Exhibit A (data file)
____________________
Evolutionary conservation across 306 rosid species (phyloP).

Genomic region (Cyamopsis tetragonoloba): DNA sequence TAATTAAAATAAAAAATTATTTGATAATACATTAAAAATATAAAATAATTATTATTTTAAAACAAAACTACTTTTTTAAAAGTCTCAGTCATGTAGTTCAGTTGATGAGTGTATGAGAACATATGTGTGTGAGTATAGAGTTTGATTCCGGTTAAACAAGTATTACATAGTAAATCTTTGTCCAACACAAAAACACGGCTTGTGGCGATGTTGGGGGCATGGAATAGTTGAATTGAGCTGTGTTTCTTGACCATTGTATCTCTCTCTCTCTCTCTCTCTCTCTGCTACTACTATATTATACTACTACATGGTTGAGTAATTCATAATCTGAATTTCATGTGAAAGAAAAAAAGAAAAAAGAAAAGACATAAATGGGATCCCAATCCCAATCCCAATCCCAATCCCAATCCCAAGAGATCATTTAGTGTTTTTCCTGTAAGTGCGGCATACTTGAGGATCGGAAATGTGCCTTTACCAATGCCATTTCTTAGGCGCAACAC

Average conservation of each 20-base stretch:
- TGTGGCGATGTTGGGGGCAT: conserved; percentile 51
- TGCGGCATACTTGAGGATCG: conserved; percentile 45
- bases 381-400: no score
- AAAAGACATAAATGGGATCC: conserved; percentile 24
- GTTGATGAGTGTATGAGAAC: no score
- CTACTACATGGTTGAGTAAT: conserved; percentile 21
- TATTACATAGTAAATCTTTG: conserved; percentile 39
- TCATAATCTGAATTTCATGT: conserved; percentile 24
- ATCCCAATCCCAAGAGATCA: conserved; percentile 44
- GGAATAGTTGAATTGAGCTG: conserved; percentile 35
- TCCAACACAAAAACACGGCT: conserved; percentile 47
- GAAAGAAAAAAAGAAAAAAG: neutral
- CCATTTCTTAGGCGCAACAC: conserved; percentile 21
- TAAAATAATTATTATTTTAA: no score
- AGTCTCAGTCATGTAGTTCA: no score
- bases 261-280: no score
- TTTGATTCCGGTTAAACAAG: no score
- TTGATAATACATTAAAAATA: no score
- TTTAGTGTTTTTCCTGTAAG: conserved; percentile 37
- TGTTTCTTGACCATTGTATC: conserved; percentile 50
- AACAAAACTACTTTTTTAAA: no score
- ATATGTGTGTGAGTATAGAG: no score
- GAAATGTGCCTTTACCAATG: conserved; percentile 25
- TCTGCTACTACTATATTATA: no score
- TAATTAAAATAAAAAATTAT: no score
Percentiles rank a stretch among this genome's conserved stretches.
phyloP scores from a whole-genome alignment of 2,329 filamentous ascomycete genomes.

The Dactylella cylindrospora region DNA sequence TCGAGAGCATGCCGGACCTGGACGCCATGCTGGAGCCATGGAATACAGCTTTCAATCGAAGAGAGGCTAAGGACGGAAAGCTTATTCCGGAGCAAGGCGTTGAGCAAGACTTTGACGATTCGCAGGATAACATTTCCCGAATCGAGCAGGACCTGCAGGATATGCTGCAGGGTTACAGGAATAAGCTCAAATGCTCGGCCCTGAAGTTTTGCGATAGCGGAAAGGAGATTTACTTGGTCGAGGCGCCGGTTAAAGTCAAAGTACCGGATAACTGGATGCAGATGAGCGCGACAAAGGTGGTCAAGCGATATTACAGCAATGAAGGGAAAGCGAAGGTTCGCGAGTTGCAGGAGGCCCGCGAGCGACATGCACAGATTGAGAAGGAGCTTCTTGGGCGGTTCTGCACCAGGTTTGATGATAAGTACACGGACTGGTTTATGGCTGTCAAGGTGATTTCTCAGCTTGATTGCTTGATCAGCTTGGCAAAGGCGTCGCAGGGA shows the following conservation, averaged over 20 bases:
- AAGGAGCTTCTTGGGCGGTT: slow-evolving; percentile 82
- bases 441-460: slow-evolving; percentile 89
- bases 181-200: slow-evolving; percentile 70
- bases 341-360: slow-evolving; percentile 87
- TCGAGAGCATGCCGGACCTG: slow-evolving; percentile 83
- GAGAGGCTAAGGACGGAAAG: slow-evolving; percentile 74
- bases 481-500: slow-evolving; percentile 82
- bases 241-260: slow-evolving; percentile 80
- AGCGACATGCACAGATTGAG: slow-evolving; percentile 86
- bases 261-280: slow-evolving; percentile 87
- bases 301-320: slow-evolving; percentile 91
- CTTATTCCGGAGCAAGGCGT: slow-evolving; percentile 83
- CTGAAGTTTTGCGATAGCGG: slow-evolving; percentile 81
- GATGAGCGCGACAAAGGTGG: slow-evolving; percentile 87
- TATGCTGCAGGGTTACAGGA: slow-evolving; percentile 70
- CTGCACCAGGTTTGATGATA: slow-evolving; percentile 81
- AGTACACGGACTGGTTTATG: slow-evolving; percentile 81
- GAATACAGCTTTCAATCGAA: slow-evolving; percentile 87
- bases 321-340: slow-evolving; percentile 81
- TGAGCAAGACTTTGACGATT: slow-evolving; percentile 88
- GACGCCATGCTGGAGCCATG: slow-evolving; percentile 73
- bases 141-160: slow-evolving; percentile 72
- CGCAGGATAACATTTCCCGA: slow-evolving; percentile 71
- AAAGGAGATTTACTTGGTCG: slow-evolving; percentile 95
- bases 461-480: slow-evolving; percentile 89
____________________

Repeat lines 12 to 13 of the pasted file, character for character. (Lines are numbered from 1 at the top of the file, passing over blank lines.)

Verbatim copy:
- ATCCCAATCCCAAGAGATCA: conserved; percentile 44
- GGAATAGTTGAATTGAGCTG: conserved; percentile 35